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New Zealand May Legalize Abortion

Prime Minister Jacinda Ardern of New Zealand is working to make her country a place where abortion can finally be legal. Her administration has recently written a bill that has been passed through a preliminary vote on Thursday, August 8th, that would forever change New Zealand’s strict laws on reproductive freedoms once it completes the next two rounds of legislation.

In New Zealand, abortion is illegal except in incredibly rare cases of potential harm to the mental or physical health of the mother; and even then, the procedure needs to be approved by two medical professionals. However, this new proposed legislation would allow women and those with female reproductive systems to have more choice on the matter. It allows them to choose termination up to 20 weeks into a pregnancy without being evaluated by a health practitioner for mental and physical well-being and allows them to receive abortion resources from new centers, which would be completely safe from anti-abortion protesters.

The likelihood of New Zealand’s legislation being passed is unlikely. Disagreements within the coalition of the Labour Party and Nationalist Party have held up the bill being passed, thus placing it in parliament to be addressed further.  The First and Labour Party is a center-left party focused on helping Kiwis, the people of New Zealand, while the New Zealand Nationalist party is more center-right and focuses on family. The disagreements began when both New Zealand parties had speeches over abortion being decriminalized- the Labour Party has moved to decriminalize the stance on abortion, while the Nationalist party believes in life and family. These differences have caused the bill to have a harder time passing through the legislation system than most other bills.

Above: A political cartoon on the difficulties women in New Zealand go through to obtain an abortion, specifically on how New Zealand First is quick to add obstacles such as a referendum instead of moving towards legalization.

Yet, despite the government’s internal disagreements, legalization is one of the steps forward to making accessible abortion more acceptable globally. In early July, the small country island of Malta saw protests for the first time in front of the prime minister’s office in support of abortion rights. A heavily Catholic community, abortion had yet to be discussed or even legally addressed in a positive manner in some time. The small protest, like the New Zealand legislation, may not amount to groundbreaking change instantly, but it will at least change some minds and spark a discussion that may lead to future acts for change.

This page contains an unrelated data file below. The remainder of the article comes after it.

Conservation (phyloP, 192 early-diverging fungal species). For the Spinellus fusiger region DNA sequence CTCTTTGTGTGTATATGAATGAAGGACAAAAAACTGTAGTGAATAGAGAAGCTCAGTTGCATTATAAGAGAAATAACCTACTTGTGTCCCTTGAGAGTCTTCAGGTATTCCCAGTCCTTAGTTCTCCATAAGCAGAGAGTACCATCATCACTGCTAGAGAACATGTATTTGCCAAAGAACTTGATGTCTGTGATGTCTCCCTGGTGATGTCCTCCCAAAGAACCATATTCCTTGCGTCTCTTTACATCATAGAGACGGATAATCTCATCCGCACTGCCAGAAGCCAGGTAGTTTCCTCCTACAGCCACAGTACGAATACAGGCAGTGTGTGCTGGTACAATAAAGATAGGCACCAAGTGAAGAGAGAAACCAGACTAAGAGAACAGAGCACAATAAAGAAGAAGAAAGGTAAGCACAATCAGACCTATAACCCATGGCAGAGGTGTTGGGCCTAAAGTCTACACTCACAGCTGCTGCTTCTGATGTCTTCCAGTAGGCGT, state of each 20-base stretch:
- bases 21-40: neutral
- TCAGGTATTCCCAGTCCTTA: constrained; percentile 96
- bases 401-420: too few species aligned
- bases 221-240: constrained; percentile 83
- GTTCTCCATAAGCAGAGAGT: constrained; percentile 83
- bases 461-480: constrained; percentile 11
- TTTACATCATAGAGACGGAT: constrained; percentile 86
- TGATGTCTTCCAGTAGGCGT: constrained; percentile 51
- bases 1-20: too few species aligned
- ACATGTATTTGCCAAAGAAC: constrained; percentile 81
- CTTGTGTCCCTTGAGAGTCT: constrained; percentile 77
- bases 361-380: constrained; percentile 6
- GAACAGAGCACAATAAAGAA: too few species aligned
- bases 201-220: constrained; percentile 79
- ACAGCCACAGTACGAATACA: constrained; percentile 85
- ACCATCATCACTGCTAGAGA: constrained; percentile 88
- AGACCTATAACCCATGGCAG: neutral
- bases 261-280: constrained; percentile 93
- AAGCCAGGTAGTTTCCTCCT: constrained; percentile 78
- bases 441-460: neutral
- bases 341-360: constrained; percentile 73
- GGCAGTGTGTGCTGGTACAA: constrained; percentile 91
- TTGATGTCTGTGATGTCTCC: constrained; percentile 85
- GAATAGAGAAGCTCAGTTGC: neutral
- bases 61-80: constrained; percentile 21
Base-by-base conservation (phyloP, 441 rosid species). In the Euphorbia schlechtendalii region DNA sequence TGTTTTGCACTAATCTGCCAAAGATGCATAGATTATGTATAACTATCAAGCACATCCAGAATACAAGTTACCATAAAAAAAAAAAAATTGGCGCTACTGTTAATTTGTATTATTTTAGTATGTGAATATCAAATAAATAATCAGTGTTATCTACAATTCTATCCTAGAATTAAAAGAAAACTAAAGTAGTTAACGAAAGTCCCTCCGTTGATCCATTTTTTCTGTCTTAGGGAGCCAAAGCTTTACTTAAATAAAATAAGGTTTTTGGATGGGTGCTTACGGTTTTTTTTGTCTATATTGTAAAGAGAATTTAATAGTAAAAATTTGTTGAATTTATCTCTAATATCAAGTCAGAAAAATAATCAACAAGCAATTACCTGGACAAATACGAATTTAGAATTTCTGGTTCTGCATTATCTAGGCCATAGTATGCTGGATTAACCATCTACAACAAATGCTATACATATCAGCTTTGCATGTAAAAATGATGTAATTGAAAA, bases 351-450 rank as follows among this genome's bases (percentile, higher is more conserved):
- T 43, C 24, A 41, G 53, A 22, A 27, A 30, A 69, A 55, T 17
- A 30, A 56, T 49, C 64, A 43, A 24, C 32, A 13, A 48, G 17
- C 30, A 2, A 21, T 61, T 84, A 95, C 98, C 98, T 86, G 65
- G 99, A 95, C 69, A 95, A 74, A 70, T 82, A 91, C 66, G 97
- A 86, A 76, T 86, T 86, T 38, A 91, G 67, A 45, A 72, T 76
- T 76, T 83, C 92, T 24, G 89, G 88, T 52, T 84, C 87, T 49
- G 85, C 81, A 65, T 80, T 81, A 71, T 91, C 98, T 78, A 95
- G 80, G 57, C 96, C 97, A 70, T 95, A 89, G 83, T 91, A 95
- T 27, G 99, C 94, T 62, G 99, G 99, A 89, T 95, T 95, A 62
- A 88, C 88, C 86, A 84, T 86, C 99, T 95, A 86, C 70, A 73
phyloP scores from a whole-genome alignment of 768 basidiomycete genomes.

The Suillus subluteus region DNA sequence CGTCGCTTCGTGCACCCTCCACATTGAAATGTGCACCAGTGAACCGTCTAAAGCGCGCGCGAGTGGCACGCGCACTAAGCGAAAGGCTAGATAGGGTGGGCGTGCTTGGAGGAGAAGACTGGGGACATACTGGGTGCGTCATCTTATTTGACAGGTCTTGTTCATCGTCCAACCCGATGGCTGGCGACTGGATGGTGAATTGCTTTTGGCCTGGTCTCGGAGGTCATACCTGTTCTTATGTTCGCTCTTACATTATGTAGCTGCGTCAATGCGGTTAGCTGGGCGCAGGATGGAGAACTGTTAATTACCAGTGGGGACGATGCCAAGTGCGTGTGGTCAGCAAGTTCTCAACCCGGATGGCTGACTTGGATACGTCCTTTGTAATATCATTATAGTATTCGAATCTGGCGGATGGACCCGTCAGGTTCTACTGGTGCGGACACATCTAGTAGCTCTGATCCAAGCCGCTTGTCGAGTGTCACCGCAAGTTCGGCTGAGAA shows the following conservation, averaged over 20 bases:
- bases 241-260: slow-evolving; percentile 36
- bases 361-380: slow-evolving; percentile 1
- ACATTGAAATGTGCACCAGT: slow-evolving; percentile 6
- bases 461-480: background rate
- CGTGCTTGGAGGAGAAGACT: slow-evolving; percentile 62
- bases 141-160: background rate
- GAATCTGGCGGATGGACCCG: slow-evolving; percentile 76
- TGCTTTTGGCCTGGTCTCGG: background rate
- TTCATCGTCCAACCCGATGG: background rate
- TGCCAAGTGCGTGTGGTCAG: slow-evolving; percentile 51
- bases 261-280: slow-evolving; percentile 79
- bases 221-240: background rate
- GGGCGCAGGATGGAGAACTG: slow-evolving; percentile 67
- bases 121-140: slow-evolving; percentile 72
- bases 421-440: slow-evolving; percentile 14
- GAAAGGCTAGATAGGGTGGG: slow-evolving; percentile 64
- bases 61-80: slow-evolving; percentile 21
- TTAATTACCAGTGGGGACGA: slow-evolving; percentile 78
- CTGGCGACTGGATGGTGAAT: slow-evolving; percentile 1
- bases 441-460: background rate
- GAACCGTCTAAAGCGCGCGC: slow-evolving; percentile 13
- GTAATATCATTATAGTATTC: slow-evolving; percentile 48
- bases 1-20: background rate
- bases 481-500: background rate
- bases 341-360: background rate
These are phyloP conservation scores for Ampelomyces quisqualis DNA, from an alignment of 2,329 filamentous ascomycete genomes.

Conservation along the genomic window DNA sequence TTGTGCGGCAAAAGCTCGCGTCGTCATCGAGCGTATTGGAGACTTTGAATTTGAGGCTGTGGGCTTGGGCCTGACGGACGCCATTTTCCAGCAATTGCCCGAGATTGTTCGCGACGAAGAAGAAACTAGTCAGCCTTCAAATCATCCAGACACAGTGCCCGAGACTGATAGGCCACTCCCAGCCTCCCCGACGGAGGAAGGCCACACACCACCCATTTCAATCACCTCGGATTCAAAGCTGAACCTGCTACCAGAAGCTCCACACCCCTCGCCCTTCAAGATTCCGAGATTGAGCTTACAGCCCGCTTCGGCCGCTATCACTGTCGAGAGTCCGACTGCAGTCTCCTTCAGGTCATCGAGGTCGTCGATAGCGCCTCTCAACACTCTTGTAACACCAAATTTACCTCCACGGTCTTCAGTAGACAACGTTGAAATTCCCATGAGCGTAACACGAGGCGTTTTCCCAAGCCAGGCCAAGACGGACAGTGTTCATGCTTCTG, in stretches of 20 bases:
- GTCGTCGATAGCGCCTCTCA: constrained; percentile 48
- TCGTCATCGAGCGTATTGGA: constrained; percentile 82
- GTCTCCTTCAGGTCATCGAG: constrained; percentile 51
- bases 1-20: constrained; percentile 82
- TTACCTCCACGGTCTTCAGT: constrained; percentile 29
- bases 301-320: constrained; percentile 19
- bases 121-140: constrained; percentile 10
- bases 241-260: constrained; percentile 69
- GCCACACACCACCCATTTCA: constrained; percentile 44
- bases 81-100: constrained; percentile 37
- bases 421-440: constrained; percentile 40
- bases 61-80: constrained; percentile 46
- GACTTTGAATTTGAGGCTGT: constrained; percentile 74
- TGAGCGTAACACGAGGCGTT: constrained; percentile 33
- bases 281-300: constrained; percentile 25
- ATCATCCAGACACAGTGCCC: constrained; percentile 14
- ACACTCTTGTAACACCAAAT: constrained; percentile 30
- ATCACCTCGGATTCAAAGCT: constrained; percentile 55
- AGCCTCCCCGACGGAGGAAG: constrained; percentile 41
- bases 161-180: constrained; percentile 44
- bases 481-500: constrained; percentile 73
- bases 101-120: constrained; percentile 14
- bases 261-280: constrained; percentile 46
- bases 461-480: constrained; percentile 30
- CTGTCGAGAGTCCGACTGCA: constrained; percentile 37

According to the Council on Foreign Relations, while abortion laws have been making more headlines and been less stringent, the actual use of the abortion procedure has dropped. Due to the legalization of abortions, the act of using unsafe abortions in an environment with people who are untrained has plummeted. This has led to better quality and safety of abortions along with the mother’s survival afterward. Surprisingly enough, abortion rates from countries that have relaxed their laws and those that haven’t are around the same. However, the abortions conducted in countries where it is criminalized have a significantly higher mortality rate.

Image result for western countries and abortion stigma

Percentage of safe and unsafe abortions according to the WHO.

The next step they have taken is working towards legalization with lawyers such as ACLU. Although abortion may not be completely legal in the sense of complete body autonomy, having it decriminalized in the first place opens up doorways. Then, it could be worked up to basic rights, such as being referred to abortion centers, being allowed abortions without multiple doctors’ approval and given access to resources and material on the matter.

The United States and most Western countries have a history with abortions and their acceptance. As Oceanic countries and other non-Western civilizations like New Zealand break headlines, it is important to be educated on what is occurring there too. The movement on abortion appears to become less on who is allowed to have one and what the regulations are, and more on how to better make it safe, comfortable, and an event not to be ashamed about. While the vote is still being reviewed, there is hope that New Zealand will take one step in the direction towards acceptance of abortion, creating a safer environment for women all over the country.

Picture Credit: Pexels

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